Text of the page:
The tension between China and Taiwan has been linked to the disagreements between Beijing and Washington

The conflict between China and Taiwan it seems to be heading for a dead end if Beijing persists in its interest in annexing de facto what it regards as its “rebel island”. A definition that shows that the Asian giant does not intend to lose the opportunity to include the small island state 180 km east of its country to the political scheme, even by force.

Although many Taiwanese They insist that they want to remain independent, Beijing believes that both peoples belong to the same Chinese family and that the independence of Taiwan does not make any sense.

The dispute between China and Taiwan could turn into a tough showdown with serious international implications.

The US has maintained strong commercial and military ties with the island, which he considers a key ally in the region, within the framework of a “strategic ambiguity”. This includes commitment of Washington to help Taiwan, a democratically governed island of more than 23 million people, to defend against a possible invasion of the Communists of China.

A story full of tensions

The current tensions are a stark reminder of the long decades of hostility between the governments in Beijing and Taipei, with both sides historically claiming to be the rightful rulers of all of China’s territories, including Taiwan.

Under the government of Nationalist Party, or Kuomintang (KMT), led by Chiang Kai-shek, the ROC faced in the early 1930s and then during World War II the advances of the Empire of Japan, as well as the growing power of the Chinese communists led by Mao Zedong .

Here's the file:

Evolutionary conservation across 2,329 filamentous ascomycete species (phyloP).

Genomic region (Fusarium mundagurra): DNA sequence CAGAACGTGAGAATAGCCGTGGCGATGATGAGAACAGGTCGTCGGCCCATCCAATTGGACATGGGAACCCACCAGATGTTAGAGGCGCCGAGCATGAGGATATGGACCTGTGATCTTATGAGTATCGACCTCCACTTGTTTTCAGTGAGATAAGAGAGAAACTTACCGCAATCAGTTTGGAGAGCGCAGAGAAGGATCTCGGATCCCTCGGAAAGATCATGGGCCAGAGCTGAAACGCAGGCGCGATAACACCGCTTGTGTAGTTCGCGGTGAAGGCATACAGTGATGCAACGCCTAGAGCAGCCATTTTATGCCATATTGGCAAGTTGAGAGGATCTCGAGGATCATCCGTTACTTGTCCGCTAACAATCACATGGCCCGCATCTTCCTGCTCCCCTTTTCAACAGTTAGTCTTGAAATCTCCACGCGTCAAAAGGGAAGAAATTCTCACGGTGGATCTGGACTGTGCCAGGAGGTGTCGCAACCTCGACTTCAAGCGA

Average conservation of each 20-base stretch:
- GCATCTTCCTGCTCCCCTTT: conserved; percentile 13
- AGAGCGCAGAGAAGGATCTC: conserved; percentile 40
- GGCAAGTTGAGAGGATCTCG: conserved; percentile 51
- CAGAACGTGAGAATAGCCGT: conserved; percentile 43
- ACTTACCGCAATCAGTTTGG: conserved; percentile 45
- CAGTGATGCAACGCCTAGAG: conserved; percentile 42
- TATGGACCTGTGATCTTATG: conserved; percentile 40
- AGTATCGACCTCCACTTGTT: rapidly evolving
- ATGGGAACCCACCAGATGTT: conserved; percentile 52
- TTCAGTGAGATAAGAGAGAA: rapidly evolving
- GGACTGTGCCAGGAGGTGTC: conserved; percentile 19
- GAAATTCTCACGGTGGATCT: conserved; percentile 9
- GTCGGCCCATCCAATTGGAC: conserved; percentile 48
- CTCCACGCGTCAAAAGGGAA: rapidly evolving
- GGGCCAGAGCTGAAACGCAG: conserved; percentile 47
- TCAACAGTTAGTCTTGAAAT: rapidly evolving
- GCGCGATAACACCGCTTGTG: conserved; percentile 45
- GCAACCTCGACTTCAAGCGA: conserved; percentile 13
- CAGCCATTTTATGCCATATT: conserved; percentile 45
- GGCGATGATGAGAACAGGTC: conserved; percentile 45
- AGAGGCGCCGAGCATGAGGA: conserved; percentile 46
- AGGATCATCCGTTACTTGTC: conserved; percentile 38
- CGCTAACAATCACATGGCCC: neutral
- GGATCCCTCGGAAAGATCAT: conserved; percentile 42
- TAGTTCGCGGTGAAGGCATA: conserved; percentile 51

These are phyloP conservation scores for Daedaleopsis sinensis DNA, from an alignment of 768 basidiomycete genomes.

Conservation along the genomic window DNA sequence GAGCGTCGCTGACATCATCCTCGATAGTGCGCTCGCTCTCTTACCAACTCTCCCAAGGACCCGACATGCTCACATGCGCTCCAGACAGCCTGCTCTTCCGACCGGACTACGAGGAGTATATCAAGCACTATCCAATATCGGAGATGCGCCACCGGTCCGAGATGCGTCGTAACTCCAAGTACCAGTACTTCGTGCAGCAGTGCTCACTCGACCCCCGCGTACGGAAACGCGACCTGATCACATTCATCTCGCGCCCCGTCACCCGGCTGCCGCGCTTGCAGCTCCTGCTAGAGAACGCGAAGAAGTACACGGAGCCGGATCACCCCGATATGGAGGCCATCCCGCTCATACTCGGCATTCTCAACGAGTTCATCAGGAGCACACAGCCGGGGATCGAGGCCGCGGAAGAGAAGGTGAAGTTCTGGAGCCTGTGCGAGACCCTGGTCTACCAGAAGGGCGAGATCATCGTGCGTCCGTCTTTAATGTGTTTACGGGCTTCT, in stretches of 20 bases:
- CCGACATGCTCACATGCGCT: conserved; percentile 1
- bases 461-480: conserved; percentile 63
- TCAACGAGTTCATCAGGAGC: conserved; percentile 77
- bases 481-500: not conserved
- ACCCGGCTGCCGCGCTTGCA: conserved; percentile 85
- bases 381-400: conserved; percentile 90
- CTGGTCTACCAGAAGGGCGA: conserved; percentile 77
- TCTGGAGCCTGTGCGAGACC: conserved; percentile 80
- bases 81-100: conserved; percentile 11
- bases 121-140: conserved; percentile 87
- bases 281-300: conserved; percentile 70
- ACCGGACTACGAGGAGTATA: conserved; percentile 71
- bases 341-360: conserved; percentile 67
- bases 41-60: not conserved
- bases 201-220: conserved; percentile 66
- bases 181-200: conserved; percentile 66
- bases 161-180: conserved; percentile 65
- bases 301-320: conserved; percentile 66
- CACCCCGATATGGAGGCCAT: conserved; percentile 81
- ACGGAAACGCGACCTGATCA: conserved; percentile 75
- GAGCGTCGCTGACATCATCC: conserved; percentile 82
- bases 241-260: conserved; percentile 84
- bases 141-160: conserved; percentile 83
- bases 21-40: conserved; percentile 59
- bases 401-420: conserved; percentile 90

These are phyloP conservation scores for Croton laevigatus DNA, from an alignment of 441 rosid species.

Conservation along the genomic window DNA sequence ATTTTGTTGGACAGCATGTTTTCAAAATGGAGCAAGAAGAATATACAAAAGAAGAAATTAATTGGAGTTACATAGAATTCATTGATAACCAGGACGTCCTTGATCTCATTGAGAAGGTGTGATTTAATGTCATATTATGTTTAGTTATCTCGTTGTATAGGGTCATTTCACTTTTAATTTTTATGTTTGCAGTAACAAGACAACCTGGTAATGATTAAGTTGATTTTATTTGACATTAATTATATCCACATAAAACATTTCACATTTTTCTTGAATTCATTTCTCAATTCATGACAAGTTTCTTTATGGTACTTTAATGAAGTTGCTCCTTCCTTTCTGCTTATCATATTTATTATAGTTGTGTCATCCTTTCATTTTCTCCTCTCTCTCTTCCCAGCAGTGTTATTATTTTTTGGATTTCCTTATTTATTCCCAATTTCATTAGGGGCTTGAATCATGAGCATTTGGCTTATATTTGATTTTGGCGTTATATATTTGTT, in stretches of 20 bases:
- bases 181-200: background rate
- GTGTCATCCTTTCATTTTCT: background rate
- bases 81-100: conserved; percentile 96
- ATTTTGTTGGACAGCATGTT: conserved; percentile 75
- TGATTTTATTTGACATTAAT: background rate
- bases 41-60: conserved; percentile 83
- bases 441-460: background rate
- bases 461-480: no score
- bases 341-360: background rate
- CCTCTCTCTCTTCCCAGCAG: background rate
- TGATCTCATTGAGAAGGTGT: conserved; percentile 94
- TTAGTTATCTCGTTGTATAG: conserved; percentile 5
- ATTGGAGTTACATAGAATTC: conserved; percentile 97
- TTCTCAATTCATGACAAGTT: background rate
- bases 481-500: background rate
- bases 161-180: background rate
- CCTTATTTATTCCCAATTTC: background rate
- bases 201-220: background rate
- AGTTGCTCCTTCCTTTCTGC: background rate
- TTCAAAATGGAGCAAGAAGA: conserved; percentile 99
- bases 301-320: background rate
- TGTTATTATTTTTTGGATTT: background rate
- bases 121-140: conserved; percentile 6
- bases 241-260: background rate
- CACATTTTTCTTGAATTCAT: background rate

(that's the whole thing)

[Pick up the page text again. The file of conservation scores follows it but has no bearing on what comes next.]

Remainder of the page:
After the Japanese defeat in 1945, the ROC regained the island that China had lost in a previous war with Japan. The Kuomintang was defeated in 1949 in a bloody civil war on the continent by the army of the Communist Party. That same year Mao founded the People’s Republic of China, with capital in Beijing.

Instead, Mao’s forces expanded their control into mainland China, and since then they regard Taiwan as a renegade province.

For his part, the United States government, an ally of the Kuomintang during World War II, did not initially recognize the legitimacy of the Communist government in mainland China. On the contrary, he continued to give his political support to Taiwan.

China has no intention of compromising

The president of China, Xi Jinping, does not seem that he intends to give in “whatever happens” as he has emphasized in a more than threatening tone, by ensuring that achieving unification with Taiwan «Must be achieved and will be achieved».

Xi has stated that the path to unification “Would better serve the interests of the nation” through peaceful means, but he has also warned “those who forget their heritage” that they will not end well.

The president has warned that the question of Taiwan “is a purely internal matter of China, which does not admit iexternal interferences ».

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